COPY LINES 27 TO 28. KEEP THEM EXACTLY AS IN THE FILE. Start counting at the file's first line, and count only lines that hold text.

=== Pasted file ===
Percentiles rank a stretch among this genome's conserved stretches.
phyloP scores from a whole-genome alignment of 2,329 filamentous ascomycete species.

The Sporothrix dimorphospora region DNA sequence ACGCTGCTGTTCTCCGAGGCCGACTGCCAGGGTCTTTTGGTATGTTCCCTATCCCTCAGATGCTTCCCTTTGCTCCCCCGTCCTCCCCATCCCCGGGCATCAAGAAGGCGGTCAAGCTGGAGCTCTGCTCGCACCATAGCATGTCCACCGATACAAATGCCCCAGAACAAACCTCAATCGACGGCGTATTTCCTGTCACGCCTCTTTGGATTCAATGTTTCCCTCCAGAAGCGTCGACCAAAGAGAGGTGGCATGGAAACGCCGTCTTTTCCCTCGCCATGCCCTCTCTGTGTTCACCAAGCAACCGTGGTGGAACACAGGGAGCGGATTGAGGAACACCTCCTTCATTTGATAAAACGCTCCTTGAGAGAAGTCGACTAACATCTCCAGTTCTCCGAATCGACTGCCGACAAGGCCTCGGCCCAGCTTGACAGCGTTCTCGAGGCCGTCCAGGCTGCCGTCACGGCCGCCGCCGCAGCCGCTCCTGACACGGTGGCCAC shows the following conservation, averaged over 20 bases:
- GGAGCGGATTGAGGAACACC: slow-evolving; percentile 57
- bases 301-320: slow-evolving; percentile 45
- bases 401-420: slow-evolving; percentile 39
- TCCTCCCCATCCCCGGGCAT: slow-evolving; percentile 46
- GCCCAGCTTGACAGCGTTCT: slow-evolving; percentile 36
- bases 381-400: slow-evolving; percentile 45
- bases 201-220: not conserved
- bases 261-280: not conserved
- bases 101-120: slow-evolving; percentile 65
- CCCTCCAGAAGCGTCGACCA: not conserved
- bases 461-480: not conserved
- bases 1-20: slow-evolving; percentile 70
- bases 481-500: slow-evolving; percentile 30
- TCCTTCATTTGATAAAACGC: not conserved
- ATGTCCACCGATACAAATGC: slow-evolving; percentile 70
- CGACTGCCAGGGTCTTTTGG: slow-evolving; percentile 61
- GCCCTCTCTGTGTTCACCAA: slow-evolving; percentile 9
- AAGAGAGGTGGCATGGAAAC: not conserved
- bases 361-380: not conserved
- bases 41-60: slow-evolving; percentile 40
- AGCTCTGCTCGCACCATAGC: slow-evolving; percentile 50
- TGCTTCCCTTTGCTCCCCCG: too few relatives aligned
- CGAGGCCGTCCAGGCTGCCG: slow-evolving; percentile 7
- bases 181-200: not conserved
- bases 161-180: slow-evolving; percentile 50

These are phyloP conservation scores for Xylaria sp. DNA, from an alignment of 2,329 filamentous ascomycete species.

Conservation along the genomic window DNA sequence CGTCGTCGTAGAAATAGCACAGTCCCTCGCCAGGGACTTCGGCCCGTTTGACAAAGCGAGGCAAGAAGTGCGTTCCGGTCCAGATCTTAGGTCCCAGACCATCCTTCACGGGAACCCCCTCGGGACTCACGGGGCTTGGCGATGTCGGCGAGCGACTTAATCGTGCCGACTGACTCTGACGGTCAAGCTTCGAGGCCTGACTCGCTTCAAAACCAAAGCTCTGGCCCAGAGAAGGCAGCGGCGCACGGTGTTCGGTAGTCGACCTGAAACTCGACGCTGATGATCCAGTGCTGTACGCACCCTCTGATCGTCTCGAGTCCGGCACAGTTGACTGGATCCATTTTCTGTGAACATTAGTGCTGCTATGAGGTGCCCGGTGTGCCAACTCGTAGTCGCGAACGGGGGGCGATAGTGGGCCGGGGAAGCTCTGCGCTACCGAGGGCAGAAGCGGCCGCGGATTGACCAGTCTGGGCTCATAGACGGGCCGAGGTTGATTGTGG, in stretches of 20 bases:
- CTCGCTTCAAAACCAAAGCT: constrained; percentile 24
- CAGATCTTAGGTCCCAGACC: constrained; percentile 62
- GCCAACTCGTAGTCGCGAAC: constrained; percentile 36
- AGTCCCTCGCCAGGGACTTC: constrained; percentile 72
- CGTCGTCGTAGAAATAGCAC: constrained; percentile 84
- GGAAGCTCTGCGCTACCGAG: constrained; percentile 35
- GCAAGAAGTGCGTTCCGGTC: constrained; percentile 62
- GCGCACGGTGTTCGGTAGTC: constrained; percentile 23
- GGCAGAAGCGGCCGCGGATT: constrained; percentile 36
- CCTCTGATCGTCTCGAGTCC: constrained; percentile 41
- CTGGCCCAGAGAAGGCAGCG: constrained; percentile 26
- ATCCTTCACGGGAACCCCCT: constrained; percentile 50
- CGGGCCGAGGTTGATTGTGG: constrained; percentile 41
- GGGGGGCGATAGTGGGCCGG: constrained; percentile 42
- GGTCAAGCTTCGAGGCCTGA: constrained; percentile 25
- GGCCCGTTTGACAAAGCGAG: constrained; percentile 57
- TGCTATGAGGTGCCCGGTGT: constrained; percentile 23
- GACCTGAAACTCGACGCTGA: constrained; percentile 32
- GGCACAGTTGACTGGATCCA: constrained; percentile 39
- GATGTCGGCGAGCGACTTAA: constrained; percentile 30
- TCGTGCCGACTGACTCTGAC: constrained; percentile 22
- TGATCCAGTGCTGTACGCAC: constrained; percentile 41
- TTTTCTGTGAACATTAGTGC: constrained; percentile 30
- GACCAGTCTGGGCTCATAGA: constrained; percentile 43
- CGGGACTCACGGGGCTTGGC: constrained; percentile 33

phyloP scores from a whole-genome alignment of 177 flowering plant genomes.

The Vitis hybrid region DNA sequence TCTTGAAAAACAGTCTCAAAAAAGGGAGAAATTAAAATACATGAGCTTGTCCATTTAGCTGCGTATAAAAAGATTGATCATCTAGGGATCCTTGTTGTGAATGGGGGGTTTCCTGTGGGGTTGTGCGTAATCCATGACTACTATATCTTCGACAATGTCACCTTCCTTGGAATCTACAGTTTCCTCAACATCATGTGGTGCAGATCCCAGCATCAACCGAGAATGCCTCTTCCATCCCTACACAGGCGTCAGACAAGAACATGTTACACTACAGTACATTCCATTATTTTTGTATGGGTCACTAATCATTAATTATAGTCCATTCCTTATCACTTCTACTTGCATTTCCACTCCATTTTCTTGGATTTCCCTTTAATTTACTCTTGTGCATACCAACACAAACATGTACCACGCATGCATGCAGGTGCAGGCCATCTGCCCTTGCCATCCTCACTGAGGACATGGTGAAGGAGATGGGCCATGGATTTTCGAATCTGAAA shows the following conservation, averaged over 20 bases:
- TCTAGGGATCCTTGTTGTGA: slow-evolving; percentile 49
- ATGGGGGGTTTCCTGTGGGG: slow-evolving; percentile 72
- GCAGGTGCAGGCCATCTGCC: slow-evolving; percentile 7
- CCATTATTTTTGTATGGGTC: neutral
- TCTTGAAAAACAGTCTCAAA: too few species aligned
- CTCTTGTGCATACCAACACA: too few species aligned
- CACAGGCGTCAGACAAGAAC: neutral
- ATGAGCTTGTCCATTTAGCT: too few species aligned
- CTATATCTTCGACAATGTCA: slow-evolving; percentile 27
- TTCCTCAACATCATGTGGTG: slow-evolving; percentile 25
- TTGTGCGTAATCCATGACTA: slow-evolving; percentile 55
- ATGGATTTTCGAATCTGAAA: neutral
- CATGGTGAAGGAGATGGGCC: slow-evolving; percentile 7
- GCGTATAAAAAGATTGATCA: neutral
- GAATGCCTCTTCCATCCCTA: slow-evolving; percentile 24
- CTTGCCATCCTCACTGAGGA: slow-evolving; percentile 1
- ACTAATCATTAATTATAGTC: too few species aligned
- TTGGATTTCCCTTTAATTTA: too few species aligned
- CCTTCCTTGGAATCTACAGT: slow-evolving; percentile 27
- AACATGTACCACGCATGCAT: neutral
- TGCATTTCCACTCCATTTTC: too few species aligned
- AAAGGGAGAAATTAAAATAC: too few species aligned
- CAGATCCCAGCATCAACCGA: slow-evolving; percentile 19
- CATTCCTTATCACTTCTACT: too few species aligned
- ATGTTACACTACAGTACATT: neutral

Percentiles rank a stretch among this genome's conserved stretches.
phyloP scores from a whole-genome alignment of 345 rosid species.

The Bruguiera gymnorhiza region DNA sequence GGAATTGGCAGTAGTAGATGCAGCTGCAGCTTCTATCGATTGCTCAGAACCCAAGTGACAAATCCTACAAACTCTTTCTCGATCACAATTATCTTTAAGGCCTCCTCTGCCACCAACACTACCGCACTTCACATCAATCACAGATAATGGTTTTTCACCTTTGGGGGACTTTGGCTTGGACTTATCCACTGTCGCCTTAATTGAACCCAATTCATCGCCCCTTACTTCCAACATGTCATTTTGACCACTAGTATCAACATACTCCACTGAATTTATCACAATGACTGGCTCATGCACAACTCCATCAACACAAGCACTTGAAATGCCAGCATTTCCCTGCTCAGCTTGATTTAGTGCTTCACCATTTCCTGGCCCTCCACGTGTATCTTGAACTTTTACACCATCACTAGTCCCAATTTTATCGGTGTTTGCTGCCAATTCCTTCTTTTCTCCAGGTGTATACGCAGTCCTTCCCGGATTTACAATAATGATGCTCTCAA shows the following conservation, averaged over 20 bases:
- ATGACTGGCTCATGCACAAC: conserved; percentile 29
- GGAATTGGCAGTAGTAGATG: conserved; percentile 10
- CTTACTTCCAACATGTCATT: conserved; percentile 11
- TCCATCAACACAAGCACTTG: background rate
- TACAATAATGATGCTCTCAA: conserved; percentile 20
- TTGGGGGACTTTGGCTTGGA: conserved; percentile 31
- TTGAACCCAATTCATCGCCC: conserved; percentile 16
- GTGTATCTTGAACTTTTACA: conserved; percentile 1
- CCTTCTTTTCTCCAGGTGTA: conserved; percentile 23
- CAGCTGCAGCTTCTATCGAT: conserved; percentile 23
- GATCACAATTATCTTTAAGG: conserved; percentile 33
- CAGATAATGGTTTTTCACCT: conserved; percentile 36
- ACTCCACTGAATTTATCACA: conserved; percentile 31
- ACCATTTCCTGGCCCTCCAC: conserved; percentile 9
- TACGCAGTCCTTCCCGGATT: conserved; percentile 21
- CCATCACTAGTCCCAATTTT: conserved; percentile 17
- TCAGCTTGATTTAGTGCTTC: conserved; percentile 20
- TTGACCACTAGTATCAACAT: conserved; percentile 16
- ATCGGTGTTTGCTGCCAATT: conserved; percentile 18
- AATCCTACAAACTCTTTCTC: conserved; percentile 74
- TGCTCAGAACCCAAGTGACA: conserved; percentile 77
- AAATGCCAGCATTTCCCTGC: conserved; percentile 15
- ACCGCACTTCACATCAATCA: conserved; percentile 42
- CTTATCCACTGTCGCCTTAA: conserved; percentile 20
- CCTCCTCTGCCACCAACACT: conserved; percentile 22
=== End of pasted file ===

- bases 181-200: not conserved
- bases 161-180: slow-evolving; percentile 50